How Much Will GO Electrification Cost? (Update 3)

Updated 10:15 am, June 27:  Metrolinx has decided to release GO’s electrification studies without a formal Freedom of Information request.  They will be available online sometime in the next two weeks once they are converted to a suitable format.

Updated 12:30 am, June 23:  A list of existing commuter rail operations including those with electrified operation has been added at the end in response to a bogus claim in a Metrolinx FAQ.

Updated 9:50 am, June 23:  Another Caltrain newsletter shows the benefits of electrification and the benefits of EMU operation.

Much of the debate on the Weston corridor study, formally known as the Georgetown South Service Expansion (GSSE) Environmental Assessment, focuses on noise, vibration and pollution effects from the substantial addition to train traffic in the corridor.  One major option, electrification, was not included in the EA on the premise that this conversion will, possibly, be done sometime in the future, but not now.

Responding to public pressure, Metrolinx will launch a detailed study of system-wide electrification for GO.  The first step will be to strike a consultative committee of various interested members of the public to  advise on the terms of reference for the study.  The committee should be appointed by the Metrolinx Board in July 2009.  Once the terms are nailed down, the study itself is expected to take until the end of 2010. 

Alas, this is far enough in the future that it will have little outcome on what is actually built in the short term.  Also, by looking at the full network, and having cited very high figures for a complete conversion, I can’t help wondering if Metrolinx hopes to derail support for a movement to electrify “now”.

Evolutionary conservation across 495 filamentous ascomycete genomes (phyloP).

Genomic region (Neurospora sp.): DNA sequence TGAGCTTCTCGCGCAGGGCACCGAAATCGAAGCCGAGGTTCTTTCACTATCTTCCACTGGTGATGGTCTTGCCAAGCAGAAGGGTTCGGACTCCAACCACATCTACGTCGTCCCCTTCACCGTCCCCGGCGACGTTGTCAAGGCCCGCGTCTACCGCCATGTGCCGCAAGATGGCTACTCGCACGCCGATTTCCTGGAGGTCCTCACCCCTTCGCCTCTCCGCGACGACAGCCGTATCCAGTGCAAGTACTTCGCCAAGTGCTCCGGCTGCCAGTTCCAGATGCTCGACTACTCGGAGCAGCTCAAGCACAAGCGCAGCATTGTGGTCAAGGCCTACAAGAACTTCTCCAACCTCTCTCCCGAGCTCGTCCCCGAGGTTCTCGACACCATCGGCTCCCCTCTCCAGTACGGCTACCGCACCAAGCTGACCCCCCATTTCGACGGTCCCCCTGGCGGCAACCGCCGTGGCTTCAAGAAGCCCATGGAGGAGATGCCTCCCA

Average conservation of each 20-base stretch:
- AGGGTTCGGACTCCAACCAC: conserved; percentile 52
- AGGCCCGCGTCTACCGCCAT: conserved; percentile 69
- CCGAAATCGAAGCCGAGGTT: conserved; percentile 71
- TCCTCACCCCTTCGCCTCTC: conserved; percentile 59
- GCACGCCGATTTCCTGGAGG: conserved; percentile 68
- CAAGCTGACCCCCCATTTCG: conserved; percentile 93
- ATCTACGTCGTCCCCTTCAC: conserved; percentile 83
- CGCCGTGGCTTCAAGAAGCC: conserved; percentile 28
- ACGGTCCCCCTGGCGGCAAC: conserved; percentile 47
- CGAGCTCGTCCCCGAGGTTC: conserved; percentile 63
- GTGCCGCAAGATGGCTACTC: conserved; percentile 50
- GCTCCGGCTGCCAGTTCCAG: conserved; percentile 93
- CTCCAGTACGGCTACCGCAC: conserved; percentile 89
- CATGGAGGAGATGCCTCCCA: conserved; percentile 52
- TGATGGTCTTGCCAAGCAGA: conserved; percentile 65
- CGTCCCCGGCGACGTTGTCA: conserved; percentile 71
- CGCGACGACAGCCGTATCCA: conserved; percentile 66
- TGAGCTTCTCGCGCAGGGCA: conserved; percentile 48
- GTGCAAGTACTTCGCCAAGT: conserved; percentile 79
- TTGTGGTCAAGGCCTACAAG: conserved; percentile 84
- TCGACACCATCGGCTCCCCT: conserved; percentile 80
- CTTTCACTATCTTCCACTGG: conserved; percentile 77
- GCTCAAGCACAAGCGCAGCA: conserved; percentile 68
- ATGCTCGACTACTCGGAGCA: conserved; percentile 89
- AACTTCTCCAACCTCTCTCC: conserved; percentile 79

Unfortunately for Metrolinx, GO has already studied electrification of the Lake Shore corridor first in 1992, then an update in 2001, and, I understand, another update in mid-2008.  Do we really need another study for this most important of GO corridors?  Can we estimate, broadly, the cost of converting the Georgetown corridor based on the Lake Shore study?

Metrolinx was asked to release the Lake Shore studies, but in a splendid example of contempt for the public, they require a Freedom of Information request to release documents we all know to exist in the first place.  As of June 26, the requirement for an FOI request was dropped, and Metrolinx will post all of the GO studies online within the next two weeks once they have been formatted for that medium.

The FAQ for the electrification study (linked above) states:

Q. Hasn’t a study already been done?

A. Yes. A smaller study was done for the Lakeshore West line only.

Well, no, actually the April 2001 update covers Oshawa to Hamilton.  Moreover, this may not be the entire system, but it is certainly the heart of GO’s network and information here gives order-of-magnitude values that can be used when looking at other lines.

Realistically, the only lines that will be considered for electrification in the short term are Lakeshore East/West and Georgetown.  Nobody expects us to electrify the CPR to Bolton for a few trains a day, and the service proposed to Richmond Hill in the Metrolinx Regional Plan requires major changes in track capacity, never mind electrification, to implement.

Any study of the system should proceed along a fairly simple path:

  • Validate the 2008 Lake Shore study and update it to adjust for current conditions.
  • Separate costs associated with Union Station that would be shared with other corridors (this allows realistic cost per kilometre comparisons)
  • Study the Georgetown corridor to a similar level of detail as already done for Lake Shore.
  • Consider any network implications (operational strategies, equipment requirements) for a configuration in which part of the network is electrified and part is not.
  • Review the tradeoffs between pure electric and dual mode locomotives, as well as the option of a fleet of self-propelled electric cars (EMUs)

Detailed review of other corridors is complicated both by the light level of service (and low return in a financial or environmental sense for electrification), and by the likelihood that some corridors would be significantly reconfigured to handle more intensive service with or without electrification.

In the interest of getting some numbers on the table, it is worth reviewing the 2001 update of the Lake Shore study of which I have a copy (sorry, not in electronic format).  One of the most interesting statements appears quite early on:

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